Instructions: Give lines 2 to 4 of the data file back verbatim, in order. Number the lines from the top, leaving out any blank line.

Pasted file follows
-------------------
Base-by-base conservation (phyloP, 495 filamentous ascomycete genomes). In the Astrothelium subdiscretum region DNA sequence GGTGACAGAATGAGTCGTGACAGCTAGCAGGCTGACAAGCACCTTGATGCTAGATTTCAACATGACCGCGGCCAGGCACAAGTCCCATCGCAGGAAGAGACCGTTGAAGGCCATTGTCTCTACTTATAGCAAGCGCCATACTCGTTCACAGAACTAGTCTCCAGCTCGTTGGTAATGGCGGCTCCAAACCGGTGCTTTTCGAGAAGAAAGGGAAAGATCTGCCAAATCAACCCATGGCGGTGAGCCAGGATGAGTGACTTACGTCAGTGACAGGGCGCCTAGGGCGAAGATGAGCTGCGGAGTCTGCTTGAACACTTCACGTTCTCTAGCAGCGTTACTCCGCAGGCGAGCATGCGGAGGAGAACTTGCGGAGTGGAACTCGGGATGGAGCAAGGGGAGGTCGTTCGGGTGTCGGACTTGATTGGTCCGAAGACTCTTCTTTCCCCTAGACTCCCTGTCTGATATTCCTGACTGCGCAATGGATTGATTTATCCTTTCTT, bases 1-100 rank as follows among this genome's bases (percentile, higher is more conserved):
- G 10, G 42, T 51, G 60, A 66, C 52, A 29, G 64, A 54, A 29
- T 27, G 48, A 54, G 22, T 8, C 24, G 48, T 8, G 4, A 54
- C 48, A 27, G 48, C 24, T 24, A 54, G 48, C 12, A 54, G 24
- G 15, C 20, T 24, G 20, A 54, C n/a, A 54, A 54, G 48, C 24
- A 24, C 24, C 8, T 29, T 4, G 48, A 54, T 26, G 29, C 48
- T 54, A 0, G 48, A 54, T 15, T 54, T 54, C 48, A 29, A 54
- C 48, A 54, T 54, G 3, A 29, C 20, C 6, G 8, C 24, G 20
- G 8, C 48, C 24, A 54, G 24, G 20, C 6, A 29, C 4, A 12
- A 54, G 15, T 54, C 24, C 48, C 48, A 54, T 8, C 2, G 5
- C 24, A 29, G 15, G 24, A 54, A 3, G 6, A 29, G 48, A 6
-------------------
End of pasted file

- G 10, G 42, T 51, G 60, A 66, C 52, A 29, G 64, A 54, A 29
- T 27, G 48, A 54, G 22, T 8, C 24, G 48, T 8, G 4, A 54
- C 48, A 27, G 48, C 24, T 24, A 54, G 48, C 12, A 54, G 24